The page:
Yet it is precisely this passion for architecture that communities and conservationists have that can save buildings at risk. Rudolph’s Sarasota High School Extension, completed in 1960 in a style similar to Riverview, underwent a redevelopment in 2015. In addition to strengthening the structure and removing the asbestos stucco on the exterior, Harvard Jolly Architecture and local architect Jonathan Parks preserved the original windways. According to Rohan, the renovation would not have happened without the efforts of Sarasota’s Historic Preservation Program, which helped the school board recognize the importance of Rudolph’s architecture and doubled down after the loss of Riverview. “The value of the buildings is tied to a sense of place and identity, and the value goes beyond the building’s immediate financial gains,” he said.

Interior of a space age office complex
Interior of the Burroughs Wellcome headquarters in North Carolina. (Joseph W. Molitor/Courtesy Columbia University, Avery Architectural and Fine Arts Library and the Paul Rudolph Institute for Modern Architecture)

The cachet of mid-century modern design certainly raised Rudolph’s early work above his mid- and late-career work, which is often erroneously labeled a Brutalist. (Buildings from the 1970s onward mark a return to steel and glass, albeit coupled with large masses.) Both criticized and applauded as an “elusive” style of architecture, Brutalism, with its affinity for unadorned concrete, implacable forms, and expressive structural systems, raises mixed feelings among the communities living and working in these projects. Rudolph’s municipal buildings are under even greater public pressure than his other housing projects due to their high visibility and contextual ties to government agencies. Rohan said these buildings are often used as “financial and political footballs,” especially when administrations change.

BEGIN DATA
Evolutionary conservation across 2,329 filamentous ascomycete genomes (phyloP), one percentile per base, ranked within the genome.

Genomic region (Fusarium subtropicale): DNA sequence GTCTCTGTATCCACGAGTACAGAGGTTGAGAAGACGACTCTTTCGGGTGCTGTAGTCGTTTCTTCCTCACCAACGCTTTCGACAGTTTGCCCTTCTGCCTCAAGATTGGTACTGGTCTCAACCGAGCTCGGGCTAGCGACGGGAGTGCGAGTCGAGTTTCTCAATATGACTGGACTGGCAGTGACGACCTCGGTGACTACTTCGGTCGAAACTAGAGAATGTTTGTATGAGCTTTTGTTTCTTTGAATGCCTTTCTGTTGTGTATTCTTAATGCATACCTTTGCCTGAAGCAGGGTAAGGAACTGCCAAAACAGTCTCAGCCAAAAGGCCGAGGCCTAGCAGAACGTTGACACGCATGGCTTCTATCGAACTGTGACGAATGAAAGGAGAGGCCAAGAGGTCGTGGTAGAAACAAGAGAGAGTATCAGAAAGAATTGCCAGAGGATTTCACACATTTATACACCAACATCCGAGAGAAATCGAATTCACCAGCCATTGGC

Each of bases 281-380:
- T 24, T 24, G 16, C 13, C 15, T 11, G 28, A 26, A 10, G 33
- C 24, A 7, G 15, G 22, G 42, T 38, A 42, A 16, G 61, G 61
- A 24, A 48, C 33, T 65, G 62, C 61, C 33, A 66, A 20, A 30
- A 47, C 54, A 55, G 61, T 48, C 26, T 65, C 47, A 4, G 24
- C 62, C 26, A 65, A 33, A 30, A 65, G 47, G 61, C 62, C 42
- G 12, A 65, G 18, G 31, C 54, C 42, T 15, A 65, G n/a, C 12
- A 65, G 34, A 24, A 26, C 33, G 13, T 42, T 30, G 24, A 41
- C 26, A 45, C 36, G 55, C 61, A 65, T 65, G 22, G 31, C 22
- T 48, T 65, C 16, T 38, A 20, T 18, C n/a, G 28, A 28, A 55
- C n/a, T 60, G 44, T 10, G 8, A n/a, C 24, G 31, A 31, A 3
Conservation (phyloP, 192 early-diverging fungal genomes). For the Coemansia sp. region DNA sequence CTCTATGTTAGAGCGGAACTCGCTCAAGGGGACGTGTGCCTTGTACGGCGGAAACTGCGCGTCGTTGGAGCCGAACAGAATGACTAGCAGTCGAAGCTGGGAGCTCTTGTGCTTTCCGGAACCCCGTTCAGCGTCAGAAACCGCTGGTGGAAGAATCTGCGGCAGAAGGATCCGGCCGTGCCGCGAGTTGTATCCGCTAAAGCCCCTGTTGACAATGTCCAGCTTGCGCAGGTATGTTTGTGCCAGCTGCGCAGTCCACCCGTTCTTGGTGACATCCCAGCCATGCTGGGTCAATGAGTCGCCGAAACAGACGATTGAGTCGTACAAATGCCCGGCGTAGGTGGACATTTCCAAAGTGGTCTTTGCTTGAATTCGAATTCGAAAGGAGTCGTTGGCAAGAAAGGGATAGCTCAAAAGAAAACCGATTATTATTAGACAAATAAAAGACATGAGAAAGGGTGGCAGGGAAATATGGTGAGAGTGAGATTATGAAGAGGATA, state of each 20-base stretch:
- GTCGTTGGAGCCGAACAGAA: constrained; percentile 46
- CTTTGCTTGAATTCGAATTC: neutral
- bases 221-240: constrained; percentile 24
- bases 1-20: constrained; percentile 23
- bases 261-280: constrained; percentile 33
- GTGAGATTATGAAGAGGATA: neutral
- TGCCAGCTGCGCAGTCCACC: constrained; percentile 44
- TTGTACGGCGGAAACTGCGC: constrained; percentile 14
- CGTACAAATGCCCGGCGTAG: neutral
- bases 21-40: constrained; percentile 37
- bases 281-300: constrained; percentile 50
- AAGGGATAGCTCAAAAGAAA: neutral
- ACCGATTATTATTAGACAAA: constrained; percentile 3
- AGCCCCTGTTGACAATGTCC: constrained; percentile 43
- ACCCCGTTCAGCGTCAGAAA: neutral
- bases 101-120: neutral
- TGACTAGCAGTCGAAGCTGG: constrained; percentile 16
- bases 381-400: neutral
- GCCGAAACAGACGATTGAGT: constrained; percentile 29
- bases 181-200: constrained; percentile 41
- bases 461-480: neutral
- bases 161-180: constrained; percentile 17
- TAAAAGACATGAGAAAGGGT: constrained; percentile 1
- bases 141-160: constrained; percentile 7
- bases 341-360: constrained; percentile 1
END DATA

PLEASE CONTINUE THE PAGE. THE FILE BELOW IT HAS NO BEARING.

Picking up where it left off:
The Orange County Government Center in Goshen, New York was scheduled to be restored after a 2011 flood. But the project was botched, resulting in the building’s multi-story interiors being removed and the exteriors partially smoothed to match a new adjacent structure. More recently, the Rudolph-designed Government Service Center in Boston faces similar disfigurement, if not demolition. In an attempt to redevelop portions of the site, the Massachusetts Department of Asset Management and Maintenance has signaled it is ready to demolish the Charles F. Hurley Building, a key element of the multiblock project. writing for A, local architect Chris Grimley defended the “radical vision” of Rudolph’s broader plan, which was only partially realized. The fact that the complex is connected to the failure of the American welfare state is regrettable, but reason enough for its preservation. “Such a perspective,” Grimley wrote, “celebrates all elements of the city’s history, including those we do not find particularly beautiful, for, as history shows, standards of beauty are not fixed but fluctuate over time.”

Archival photo of a modernist home in Florida
The Twitchell Residence in Sarasota, Florida. It was built in 1951 and demolished in 2007. ((Joseph Janney Steinmetz Collection/State Archives of Florida, Florida Memory)

Architecture critic Kate Wagner laments the conversations these actual or impending demolitions often spark. Echoing Rohan, she notes that little effort is made to understand the richness of Rudolph’s architecture; Instead, more energy is being put into painting projects like the Burroughs Wellcome building or the Government Service Center with a broad political brush. “These buildings fall victim to polemical arguments that modernism has failed or is too ambitious for its time,” she said. “It’s just easier to say they’re falling victim to time. Every single building can fail. We must take care of what we bring to this earth.”

Rudolph’s work, which includes ingenious little Florida homes and schools and unforgettable civic citadels, still captures the imagination of many. Advocacy groups like Docomomo have made strides in spreading the cultural values ​​of modern architecture in general, while the Paul Rudolph Foundation and Paul Rudolph Institute for Modern Architecture actively work to preserve the architect’s legacy. Through these efforts and the thoughtful work of designers and clients, many are promoting a culture of care towards what has already been built, including the architecture of Paul Rudolph.

Monty Rush is a BArch student at the Pratt Institute School of Architecture. In 2021-22 she was one of three New Voices in Architectural Journalism fellows. The program was sponsored by Pratt and A.